“500 years ago, a German monk named Martin Luther started a protest that exploded into worldwide movement. At that time, Europe lived in the shadow of the Roman Catholic Church. It was more like an empire than a church. It crowned and cast down kings, and used its dominance to keep people in the darkness of superstition. That sounds pretty unfamiliar.
But in some ways, Luther’s day was very much like our own. Just like today, everyone had an opinion about the Bible even though almost no one had actually read it. Like so many of us, they were trusting the thought-leaders and taste-makers of their day to tell them what was in the Bible and whether or not to believe it.
Luther was one of the very few people actually reading the Bible, and what he found was earth-shattering. Even though he was a monk, Luther hated the God of the Bible. But when he studied it, the world around him began to make sense. God made sense. The significance of Jesus became clear to him. He discovered the answer to his deepest question: how could evil be overcome? Specifically, how could his own evil—his own sin—be dealt with?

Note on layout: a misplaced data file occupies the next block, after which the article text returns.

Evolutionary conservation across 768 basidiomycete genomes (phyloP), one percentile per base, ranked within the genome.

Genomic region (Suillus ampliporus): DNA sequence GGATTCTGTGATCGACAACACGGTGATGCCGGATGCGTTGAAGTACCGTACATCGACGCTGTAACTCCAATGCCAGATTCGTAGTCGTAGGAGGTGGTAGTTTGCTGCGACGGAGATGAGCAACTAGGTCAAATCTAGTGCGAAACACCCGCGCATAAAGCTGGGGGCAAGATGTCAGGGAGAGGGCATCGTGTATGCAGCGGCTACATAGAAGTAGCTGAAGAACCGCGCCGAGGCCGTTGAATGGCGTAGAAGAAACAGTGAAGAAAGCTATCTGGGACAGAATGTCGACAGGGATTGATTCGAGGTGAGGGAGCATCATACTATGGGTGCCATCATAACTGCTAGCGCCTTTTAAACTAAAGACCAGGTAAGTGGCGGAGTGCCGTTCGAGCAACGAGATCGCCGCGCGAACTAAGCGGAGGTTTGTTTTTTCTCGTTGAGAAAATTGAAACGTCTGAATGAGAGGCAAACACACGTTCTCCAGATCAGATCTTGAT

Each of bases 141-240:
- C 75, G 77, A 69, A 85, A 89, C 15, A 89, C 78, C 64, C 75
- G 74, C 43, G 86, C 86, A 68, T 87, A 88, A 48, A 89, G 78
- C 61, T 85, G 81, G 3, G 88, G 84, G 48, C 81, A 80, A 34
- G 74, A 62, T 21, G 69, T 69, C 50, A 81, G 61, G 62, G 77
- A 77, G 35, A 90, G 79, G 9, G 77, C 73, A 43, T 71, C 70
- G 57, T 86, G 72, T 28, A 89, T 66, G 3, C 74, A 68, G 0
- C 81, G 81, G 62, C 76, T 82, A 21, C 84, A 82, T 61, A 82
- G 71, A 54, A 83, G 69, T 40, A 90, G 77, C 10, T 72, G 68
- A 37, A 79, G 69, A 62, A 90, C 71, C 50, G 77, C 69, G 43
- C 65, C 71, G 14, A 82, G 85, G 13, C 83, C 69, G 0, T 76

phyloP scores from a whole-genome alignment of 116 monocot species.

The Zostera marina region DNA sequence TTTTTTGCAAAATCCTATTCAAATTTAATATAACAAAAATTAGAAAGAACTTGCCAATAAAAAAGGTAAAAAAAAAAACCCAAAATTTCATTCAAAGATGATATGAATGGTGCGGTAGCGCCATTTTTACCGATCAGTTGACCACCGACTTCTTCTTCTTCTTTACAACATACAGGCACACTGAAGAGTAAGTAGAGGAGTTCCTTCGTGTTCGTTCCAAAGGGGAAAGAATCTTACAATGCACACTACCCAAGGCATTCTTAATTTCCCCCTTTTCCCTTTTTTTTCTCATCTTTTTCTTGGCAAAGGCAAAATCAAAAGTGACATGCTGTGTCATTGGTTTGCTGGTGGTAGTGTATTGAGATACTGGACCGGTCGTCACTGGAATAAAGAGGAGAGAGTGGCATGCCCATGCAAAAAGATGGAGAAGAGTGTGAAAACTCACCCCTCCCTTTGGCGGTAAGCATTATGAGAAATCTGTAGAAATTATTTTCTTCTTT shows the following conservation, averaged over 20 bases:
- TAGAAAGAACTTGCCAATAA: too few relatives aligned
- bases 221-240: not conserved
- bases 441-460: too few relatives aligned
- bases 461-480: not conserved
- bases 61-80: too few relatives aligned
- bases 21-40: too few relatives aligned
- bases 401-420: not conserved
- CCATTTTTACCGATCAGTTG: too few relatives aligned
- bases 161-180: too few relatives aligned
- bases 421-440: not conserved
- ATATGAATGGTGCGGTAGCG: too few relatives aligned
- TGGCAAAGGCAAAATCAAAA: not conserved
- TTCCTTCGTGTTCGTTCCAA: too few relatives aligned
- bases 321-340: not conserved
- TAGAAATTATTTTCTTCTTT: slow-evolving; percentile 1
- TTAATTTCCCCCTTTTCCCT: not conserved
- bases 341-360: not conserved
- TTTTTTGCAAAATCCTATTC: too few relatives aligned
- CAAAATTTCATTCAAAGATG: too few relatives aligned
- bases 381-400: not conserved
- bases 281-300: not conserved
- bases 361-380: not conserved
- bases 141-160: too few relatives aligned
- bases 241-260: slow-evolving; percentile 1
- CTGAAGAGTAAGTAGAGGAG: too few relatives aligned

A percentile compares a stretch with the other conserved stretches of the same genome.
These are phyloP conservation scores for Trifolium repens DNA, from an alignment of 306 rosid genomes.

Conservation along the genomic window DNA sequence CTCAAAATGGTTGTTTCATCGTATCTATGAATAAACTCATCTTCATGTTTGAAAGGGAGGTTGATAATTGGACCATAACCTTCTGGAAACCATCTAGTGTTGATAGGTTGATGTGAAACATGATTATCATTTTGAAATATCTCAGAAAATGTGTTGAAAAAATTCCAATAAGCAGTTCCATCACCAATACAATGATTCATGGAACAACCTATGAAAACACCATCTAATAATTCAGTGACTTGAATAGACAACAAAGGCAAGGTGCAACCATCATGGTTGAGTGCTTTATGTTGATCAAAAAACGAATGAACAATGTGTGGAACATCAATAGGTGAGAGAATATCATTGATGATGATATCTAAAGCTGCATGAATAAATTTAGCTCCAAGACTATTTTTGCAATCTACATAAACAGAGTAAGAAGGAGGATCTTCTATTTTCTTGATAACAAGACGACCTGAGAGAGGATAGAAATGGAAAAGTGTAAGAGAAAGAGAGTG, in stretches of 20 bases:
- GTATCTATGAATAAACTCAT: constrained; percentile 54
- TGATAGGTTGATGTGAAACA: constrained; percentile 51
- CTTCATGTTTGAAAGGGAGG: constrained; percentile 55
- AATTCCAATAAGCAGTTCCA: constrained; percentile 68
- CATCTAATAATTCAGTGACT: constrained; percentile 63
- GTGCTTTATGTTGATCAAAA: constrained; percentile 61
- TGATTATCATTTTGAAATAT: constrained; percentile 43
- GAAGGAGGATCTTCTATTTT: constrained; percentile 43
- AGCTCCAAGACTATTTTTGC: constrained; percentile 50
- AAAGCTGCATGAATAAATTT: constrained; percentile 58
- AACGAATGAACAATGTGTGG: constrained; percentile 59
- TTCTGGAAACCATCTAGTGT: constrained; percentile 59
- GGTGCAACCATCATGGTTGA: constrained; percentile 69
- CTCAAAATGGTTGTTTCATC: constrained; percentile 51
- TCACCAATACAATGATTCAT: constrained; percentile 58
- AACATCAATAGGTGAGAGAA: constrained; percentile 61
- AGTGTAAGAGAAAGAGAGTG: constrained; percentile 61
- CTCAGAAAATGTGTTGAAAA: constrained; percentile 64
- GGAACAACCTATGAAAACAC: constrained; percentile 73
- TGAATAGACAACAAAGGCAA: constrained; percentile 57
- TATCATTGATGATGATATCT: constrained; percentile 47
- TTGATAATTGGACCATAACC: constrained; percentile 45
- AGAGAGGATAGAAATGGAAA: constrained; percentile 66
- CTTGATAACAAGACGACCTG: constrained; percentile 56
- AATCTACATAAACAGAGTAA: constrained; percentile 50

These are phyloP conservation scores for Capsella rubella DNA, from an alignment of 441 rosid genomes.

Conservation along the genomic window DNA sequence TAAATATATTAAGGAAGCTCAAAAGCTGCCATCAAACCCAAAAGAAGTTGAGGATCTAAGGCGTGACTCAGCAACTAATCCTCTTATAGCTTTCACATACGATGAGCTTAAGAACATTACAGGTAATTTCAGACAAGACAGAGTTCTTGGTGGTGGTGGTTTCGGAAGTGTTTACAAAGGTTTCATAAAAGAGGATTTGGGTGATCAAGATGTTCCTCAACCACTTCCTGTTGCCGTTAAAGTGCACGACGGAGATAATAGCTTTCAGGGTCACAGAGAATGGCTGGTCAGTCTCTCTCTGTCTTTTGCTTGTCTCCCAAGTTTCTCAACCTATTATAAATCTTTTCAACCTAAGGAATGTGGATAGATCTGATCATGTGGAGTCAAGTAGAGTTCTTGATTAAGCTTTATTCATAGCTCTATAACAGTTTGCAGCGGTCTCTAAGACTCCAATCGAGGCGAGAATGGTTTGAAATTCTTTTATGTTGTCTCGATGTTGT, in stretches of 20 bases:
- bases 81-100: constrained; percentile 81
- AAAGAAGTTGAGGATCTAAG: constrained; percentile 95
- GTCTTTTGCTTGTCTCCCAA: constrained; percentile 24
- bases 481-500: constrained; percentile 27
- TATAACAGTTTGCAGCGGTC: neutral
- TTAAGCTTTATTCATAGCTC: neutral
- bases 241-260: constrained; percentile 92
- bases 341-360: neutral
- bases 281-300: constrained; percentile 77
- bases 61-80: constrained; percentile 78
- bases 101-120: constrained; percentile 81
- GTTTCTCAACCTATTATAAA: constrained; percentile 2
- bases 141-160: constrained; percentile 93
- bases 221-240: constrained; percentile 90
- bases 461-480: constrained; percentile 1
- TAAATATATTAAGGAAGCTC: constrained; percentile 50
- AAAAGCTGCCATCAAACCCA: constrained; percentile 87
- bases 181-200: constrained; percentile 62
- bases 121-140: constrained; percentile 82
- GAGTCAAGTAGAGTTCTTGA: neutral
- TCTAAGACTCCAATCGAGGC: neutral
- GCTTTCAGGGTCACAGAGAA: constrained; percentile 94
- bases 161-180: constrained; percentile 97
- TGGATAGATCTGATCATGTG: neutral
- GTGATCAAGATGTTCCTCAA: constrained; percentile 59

Luther discovered that he couldn’t do anything to fix this problem himself. He had to rely on the finished work of Christ alone. Luther had discovered a central truth. It changed his life. It changed the world.
The Protestant Reformation was about two things. It was about who can say what’s true and it was about how to reconcile who we are with who God is. It recognized that God’s Word is the ultimate authority in this world, and that the perfect life and sacrificial death of Jesus Christ are the only answer for evil and the only basis on which sinners can stand before a holy God. The Protestant Reformation is a story of transformation—a transformation from hate to love, from slavery to freedom, and from blind faith to a glorious discovery of the truth in Jesus Christ."
—Dr. R.C. Sproul